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Heathlands confronting global change: drivers of biodiversity loss from past to future scenarios

FagĂșndez J. FagĂșndez J. FagĂșndez
Artikel type: 
Journal Article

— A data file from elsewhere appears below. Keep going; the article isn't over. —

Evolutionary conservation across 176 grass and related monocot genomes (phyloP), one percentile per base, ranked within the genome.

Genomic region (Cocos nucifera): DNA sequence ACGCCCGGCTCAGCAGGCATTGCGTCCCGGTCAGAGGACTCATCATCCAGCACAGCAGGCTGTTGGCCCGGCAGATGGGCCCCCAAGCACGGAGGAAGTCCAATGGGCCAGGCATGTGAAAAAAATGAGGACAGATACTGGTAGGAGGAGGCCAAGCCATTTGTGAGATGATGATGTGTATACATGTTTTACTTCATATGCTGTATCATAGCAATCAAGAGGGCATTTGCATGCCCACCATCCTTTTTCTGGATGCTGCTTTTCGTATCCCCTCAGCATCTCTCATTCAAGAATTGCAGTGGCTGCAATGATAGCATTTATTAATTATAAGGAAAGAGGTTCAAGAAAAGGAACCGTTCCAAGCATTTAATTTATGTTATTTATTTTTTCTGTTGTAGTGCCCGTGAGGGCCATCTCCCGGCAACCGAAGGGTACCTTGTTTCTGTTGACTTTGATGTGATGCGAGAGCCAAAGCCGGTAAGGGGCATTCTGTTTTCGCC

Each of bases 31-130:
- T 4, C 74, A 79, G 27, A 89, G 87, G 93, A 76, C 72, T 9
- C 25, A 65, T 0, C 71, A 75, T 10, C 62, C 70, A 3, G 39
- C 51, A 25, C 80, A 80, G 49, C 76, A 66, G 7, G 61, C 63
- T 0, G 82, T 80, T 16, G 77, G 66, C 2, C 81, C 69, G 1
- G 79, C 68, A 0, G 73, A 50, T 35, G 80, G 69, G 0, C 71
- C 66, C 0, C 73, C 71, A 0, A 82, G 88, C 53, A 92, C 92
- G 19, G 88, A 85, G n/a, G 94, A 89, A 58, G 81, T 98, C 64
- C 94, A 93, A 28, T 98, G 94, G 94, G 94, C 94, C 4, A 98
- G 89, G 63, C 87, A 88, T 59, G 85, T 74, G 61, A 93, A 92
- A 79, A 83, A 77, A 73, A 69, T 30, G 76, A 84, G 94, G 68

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Background Heathlands are dynamic plant communities characterized by a high cover of sclerophyllous, ericoid shrubs that develop over nutrient-poor soils. Interest in the preservation of these habitats in Europe has increased over the last decades, but over this time there has been a general decline in habitat quality, affecting community structure, ecosystem functions and biodiversity. Negative drivers that trigger these changes include land-use changes (i.e. habitat destruction and fragmentation), pollution, climate change, natural succession and human management, as well as the presence of invasive exotic species. Scope Based on recent scientific literature, the effect of each of these potential drivers on a wide set of factors, including physiological traits, species richness and diversity, community structure, ecosystem functions and soil conditions, is reviewed. The effects of these drivers are generally understood, but the direction and magnitude of factor interactions, whenever studied, have shown high variability. Conclusions Habitat loss and fragmentation affect sensitive species and ecosystem functions. The nature of the surrounding area will condition the quality of the heathland remnants by, for example, propagule pressure from invasive species. The dominant ericoid shrubs can be out-competed by vigorous perennial grasses with increased atmospheric nitrogen deposition, although interactions with climate and management practices may either counteract or enhance this process. Grazing or periodic burning promotes heath loss but site-specific combined treatments maintain species diversity and community structure. Climate change alone moderately affects plant diversity, community structure and ecosystem functions. Combined with other factors, climatic changes will condition heath development, mainly with regard to key aspects such as seed set and seedling establishment, rare species occurrence and nutrient cycling in the soil. It is essential to address the effects of not only individual factors, but their interactions, together with land-use history, on heathland development and conservation in order to predict habitat response to future scenarios.

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